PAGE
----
Soapbox: I keep hearing glorified moments where developers come together during crunch to finish a game. It’s suppose to make them feel closer? How are they supposed to feel closer when they are sleep-deprived and constantly snapping at each other? Working on a common goal that is difficult brings people closer together. This brought us closer via being forced to do multiple jobs. We enjoyed each other’s company and had something to show for it. I feel like crunch bringing everyone closer is more akin to a natural disaster happening and everyone has to band together, over straining themselves to survive. They become closer only because they have a traumatic experience in common.
3. The update
You’ve read all the things that went wrong. The release was pretty much a disaster, but we did our best to recover. After the release of the app, our Design Manager started giving designers specific apps which they would primarily work on. We all shuffled around projects, but I was settled on the NFL apps with Derek helping me out 25% of the time (his focus at this time was School of Dragons.) With this newfound control, we went to work on saving the apps.
We took a hard look at what we could reasonably salvage and fix. We redid the menu system, changing it from the previous system, which hid all the options, to the current tabbed system where all the options are directly in front of the player. We cleared out most of the tutorials, streamlining the experience. The big football game got more feedback, and I re-balanced it to give the players more control over the outcome.
Here’s a very high level explanation: Before it was like playing rock-paper-scissors, with the players’ stats combined with the chosen plays determining how well they did. The change kept this as the base, but added a challenge for the Offensive player to complete before scores were rendered. Depending on the plays chosen, they would be thrown into a mini-game. Based on the difference between the player and their opponent’s score, they would have to score above a certain point threshold, within the mini-game, to win the challenge. If they won the challenge, they would get a bonus to their score and have a guarantee win against the other player. This really gave the mini-games a purpose, and made the app feel like one cohesive experience. It made an experience which previously had a very steep learning curve turn into something more accessible and fun for players.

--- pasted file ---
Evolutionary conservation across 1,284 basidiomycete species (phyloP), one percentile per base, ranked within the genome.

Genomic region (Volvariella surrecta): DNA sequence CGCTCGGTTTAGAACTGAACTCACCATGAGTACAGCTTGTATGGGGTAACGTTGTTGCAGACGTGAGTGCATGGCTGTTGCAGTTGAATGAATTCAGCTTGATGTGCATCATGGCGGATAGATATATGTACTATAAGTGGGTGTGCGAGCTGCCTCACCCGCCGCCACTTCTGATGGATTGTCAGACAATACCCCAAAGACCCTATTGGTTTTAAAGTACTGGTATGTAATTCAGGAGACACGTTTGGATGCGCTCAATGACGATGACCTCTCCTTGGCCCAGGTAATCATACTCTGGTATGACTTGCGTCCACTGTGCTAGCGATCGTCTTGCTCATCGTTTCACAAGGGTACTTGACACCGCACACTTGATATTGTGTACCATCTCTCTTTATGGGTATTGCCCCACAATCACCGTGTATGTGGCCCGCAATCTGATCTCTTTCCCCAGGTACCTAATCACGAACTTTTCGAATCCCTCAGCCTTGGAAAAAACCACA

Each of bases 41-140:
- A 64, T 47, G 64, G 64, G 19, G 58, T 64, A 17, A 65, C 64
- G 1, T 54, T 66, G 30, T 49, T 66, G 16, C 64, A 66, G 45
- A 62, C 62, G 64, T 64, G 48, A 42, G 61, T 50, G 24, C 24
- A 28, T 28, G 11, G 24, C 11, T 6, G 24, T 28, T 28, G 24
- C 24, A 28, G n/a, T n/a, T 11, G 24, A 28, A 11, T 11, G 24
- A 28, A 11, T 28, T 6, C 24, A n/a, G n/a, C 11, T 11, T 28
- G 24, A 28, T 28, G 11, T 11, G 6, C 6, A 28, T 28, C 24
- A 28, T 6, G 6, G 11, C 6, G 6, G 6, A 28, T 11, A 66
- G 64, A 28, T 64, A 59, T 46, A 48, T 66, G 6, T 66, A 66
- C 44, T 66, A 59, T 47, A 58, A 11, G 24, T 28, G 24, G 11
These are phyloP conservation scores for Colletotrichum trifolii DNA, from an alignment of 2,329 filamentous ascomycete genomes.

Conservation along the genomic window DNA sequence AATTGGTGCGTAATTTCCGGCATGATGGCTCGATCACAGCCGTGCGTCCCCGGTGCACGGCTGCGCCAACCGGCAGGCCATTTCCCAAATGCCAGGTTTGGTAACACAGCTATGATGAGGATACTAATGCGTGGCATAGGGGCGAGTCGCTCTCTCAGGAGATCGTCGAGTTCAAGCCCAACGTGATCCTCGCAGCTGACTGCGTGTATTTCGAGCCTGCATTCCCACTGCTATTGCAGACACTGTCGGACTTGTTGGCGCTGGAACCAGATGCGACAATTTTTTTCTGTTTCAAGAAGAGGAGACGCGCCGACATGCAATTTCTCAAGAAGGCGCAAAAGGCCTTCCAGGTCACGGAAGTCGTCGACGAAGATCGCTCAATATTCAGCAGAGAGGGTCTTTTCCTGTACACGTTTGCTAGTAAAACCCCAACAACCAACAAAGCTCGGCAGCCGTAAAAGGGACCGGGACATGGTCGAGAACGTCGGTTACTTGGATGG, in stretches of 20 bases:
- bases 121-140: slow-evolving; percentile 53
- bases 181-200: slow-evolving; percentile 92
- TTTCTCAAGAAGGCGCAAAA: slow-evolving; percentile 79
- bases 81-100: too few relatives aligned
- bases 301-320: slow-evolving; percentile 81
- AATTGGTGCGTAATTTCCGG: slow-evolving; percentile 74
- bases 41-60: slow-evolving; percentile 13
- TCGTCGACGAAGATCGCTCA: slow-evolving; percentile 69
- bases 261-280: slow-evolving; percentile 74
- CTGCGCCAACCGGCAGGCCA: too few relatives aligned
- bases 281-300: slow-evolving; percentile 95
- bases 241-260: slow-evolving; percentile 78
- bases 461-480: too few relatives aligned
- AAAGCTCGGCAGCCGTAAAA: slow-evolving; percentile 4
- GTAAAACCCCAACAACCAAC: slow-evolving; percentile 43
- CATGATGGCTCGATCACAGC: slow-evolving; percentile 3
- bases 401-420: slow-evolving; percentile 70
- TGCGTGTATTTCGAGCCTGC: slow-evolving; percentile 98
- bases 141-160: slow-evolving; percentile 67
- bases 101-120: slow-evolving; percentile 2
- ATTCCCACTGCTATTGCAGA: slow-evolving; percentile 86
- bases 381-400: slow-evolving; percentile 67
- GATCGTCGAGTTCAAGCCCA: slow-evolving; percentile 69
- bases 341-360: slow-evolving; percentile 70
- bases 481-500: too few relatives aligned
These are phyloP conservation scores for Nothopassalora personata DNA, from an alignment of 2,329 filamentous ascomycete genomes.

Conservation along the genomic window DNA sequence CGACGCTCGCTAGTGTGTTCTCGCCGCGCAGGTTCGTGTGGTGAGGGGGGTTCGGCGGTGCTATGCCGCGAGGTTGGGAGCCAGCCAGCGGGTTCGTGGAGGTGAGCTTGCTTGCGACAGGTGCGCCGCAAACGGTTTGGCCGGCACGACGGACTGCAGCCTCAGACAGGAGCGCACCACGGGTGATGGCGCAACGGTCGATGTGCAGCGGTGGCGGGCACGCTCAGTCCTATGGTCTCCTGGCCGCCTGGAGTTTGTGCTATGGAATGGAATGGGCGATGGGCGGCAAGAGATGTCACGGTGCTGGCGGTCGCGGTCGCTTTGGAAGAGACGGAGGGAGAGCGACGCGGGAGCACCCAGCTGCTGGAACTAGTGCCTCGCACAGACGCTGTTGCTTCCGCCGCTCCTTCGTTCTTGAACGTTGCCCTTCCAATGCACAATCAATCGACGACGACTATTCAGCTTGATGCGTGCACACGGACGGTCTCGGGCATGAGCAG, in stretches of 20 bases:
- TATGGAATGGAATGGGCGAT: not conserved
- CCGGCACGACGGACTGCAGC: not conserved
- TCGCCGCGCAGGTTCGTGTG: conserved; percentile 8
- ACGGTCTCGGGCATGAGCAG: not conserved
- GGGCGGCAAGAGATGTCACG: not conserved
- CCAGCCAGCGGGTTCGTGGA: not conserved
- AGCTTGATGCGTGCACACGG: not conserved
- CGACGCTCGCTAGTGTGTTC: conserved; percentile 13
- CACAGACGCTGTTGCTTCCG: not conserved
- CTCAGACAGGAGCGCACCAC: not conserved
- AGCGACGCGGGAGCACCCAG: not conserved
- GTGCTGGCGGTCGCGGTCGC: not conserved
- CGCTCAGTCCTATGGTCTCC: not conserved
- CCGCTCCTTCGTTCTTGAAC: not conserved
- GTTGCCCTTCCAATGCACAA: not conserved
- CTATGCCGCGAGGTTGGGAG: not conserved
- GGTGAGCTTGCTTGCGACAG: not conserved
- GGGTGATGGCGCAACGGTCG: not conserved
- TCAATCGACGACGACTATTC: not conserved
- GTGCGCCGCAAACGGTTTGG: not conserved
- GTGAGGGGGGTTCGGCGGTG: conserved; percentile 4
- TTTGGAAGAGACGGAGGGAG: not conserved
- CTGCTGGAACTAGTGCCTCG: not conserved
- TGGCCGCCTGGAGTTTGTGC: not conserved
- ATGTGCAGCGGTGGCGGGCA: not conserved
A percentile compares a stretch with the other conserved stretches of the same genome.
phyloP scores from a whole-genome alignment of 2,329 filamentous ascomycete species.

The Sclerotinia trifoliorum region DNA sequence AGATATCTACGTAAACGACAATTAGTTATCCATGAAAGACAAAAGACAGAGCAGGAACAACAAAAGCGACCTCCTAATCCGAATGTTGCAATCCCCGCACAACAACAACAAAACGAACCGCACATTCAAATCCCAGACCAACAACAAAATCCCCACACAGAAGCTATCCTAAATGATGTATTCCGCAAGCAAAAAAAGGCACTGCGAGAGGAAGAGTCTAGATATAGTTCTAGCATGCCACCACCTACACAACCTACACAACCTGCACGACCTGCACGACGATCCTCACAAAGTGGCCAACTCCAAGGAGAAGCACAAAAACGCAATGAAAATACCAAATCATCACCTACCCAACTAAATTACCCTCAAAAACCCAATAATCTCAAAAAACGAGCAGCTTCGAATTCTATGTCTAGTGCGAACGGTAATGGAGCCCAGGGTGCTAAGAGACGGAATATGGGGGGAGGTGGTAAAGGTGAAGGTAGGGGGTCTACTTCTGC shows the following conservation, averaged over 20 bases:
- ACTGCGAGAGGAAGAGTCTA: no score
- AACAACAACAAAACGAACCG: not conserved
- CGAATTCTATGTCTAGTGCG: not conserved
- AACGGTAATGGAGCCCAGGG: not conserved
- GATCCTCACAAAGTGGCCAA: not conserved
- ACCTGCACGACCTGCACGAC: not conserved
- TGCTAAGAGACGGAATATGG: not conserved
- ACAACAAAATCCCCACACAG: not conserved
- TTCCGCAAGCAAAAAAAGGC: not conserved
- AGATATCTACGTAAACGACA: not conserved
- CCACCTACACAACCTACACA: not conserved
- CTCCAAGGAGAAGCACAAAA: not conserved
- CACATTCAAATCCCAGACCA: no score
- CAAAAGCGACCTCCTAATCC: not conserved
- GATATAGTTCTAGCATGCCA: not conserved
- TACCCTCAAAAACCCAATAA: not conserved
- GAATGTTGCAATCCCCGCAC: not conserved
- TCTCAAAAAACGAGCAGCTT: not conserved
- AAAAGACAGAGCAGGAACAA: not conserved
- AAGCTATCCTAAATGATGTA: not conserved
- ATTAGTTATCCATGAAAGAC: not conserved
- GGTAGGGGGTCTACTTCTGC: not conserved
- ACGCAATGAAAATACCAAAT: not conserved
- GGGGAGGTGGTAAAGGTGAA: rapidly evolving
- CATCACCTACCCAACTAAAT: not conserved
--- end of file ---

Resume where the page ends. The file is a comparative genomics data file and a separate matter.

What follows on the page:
When I was let go, we were still working to improve the app. There was some discussion about potentially doing more experiences with the NFL. Words like World of Warcraft, Mario Party and Hearthstone were being tossed around. A lot. But I sadly believe support has been stopped due to the smaller team.
I look back at this project with fond memories. I learned a ton, and met some of the most amazing people I know today. I'd like to thank Derek Prate for helping me to reflect on this project and Kaitlyn Fine for editing this post.
I’m hoping that you can learn from some of our mistakes, as those who do not learn from the past are doomed to repeat it. Next week I’m going to sink my claws into Flappy Bird. We’ll discuss why sometimes a fair game isn’t necessarily a fun one, and where is the fun in Flappy Bird?
I’ll see you guys next week,